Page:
Dawkins talks to Ted

This video link was just sent to me. It’s an elegant Dawkins speech from a couple of years ago that I hadn’t seen it before. It is on a website called Ted that sponsors conferences called Ted. That’s an acronym, not somebody’s name (although there may be a companion site called Bill.)

Other speakers include Daniel Dennett and Billy Graham. Yes, that was Billy Graham. I haven’t listened to the rest of the discussion yet. I remain unconvinced I can embed the video so I’m going to paste the link first.

The site is sponsored by BMW. Note to BMW. I’m thinking of this link as potentially lucrative product placement. Please enclose my payment for mentioning this in the form of a late model vehicle.

Dawkins on Darwin, Part 3

Good programme. (Channel 4, UK. I should hope some socially conscious pirate has put it on You-tube by now. Or you could buy the DVD.) Dawkins and Dennet made a generally superb job of pointing out how the joys of the real natural universe piss all over the imaginary comforts of religion.

It was a difficult to decide which anti-evolutionist – the American woman or the British chemistry teacher – would be my first choice if I ever win a “Free kick the stupidest creationist who’s ever been on tv” competition. In the end, it has to be the British teacher. National pride requires it.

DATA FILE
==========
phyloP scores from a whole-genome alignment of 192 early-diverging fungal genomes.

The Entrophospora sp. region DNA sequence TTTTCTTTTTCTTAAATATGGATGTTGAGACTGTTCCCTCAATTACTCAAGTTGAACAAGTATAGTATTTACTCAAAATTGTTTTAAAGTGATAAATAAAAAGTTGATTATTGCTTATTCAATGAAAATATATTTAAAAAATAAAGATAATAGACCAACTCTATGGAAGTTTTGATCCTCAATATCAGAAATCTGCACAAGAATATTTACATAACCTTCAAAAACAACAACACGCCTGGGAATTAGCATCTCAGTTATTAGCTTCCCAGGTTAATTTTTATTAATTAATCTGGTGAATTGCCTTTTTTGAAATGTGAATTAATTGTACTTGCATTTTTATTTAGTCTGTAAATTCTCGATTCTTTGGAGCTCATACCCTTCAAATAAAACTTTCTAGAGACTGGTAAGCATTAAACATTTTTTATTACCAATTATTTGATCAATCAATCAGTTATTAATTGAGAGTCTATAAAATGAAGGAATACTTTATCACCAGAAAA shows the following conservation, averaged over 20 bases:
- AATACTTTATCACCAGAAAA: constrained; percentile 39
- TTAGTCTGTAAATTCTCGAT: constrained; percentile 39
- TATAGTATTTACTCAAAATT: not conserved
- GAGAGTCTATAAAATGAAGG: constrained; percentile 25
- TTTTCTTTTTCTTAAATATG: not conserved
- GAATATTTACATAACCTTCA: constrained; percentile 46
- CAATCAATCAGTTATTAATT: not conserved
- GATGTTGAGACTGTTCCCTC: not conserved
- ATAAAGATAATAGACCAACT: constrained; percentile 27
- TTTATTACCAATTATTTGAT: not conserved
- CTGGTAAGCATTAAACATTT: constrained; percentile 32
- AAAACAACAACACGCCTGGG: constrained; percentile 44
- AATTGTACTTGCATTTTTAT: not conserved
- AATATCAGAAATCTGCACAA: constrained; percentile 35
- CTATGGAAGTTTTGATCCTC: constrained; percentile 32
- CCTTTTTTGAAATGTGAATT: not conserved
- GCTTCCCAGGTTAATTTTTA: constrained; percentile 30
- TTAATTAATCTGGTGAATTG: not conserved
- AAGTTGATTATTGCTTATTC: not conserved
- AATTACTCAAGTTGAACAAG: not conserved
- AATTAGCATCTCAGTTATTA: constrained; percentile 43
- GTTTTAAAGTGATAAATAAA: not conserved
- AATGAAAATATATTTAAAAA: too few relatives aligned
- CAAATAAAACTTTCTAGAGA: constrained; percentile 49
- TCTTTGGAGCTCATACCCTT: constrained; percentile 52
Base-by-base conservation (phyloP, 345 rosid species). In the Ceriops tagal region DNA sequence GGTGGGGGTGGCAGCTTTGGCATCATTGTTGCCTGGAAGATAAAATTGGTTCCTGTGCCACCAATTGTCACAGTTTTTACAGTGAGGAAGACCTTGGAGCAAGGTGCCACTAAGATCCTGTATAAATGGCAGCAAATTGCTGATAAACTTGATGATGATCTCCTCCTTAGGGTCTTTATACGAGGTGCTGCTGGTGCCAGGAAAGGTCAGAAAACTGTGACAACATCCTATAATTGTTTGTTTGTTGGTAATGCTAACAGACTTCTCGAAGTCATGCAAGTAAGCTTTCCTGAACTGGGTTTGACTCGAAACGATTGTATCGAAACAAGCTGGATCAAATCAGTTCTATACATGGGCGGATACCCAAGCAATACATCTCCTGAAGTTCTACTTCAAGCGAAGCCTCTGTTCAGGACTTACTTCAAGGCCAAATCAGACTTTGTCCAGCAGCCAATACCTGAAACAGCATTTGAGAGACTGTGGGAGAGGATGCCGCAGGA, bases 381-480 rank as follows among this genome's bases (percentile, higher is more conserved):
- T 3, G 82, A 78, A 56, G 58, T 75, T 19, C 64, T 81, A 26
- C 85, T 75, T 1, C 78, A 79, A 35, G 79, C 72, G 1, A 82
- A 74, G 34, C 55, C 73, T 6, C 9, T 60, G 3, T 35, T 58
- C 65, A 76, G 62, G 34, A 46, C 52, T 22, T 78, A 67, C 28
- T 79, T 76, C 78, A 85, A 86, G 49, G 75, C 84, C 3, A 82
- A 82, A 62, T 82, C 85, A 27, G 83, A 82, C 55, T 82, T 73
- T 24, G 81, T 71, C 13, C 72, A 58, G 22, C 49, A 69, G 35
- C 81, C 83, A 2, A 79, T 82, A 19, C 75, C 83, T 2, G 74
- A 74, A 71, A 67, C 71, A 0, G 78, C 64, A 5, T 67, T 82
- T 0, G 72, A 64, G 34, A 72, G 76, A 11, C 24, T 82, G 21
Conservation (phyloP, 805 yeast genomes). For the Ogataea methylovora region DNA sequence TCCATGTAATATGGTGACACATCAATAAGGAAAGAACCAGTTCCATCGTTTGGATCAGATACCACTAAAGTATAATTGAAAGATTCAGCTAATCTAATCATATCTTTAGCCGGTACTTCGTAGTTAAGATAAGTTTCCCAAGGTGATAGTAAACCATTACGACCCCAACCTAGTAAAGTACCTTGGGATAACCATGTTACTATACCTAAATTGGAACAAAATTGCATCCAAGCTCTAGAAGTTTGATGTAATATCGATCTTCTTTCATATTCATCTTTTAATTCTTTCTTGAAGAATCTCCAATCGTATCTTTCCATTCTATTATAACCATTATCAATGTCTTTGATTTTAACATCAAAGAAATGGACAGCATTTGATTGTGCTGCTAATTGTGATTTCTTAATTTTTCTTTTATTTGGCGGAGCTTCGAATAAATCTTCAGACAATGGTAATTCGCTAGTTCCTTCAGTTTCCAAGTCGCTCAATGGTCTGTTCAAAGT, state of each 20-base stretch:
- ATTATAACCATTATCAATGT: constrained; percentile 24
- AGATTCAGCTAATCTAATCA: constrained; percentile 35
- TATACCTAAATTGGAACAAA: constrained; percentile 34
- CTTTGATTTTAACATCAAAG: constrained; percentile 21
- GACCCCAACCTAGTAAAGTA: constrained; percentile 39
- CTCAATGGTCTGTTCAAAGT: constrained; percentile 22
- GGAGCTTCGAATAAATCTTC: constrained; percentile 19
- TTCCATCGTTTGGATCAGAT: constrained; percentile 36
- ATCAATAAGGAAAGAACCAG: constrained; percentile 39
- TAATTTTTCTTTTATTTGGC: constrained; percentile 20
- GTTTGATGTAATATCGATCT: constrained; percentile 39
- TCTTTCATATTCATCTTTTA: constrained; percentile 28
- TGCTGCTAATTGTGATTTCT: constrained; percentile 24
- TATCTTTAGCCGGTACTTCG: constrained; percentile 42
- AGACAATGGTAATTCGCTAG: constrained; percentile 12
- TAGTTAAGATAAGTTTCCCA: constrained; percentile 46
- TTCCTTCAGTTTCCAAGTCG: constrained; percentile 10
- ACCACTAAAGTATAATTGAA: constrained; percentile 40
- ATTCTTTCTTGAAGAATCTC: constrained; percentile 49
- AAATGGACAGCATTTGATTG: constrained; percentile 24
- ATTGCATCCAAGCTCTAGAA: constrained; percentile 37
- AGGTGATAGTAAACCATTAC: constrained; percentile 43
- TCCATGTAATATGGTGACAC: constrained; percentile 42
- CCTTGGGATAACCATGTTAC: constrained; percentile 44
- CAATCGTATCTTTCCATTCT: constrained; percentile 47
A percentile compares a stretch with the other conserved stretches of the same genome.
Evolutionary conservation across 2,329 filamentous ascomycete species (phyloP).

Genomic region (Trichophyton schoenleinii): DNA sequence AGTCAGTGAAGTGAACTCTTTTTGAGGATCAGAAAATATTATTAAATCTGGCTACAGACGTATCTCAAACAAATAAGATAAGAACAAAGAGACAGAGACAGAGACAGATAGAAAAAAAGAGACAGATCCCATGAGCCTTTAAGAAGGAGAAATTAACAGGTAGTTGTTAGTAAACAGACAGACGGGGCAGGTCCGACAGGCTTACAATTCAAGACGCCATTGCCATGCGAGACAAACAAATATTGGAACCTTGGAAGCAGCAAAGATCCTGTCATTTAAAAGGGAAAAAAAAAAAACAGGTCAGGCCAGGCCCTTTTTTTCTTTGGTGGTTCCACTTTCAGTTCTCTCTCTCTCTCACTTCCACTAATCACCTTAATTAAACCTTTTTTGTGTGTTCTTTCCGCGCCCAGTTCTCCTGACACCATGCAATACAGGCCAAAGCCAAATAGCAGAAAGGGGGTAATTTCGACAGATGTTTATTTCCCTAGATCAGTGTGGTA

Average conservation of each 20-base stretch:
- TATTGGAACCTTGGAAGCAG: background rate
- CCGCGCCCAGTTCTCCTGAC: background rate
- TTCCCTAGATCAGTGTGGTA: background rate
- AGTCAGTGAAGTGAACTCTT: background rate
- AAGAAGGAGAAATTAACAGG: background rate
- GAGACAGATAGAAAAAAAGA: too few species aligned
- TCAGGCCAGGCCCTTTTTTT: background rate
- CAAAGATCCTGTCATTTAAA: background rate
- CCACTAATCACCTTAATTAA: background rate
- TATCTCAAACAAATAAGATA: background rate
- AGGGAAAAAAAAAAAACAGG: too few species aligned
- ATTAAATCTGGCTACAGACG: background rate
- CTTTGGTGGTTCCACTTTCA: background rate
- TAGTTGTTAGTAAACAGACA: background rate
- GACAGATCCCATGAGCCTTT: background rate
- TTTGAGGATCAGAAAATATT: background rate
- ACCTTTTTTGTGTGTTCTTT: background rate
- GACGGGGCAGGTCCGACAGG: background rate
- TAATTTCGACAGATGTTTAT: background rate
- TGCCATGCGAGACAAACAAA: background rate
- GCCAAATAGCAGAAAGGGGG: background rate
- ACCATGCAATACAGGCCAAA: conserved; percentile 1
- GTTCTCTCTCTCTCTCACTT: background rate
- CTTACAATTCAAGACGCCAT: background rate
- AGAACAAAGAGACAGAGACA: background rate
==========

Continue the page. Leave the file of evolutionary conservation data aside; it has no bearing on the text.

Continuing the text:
However, the American woman managed to combine a patronising manner with a studied and deliberate social “charm”. She smiled continuously – in what she must have been misinformed was a disarming way. She fixed Dawkins with steady (albeit slightly cross-eyed) eye contact and mouthed utter bullshit about “teaching the controversy.” So, it is with a heavy heart that I have to relegate her to second choice.

I was baffled by the English science teachers who declared themselves a bit scared about teaching evolution. Imagine a group of geography teachers worrying about teaching their subject, in case some student had a parent who was in the Flat Earth society. What’s the difference?

The Archbishop of Canterbury managed to tie himself in knots trying to square complete acceptance of the science with his concept of a god who set up evolution but kept out of it – while, at the same time, claiming to believe in the New Testament miracles. There was an entertaining moment where he more or less admitted his position was a fudge to deal with awkward questions.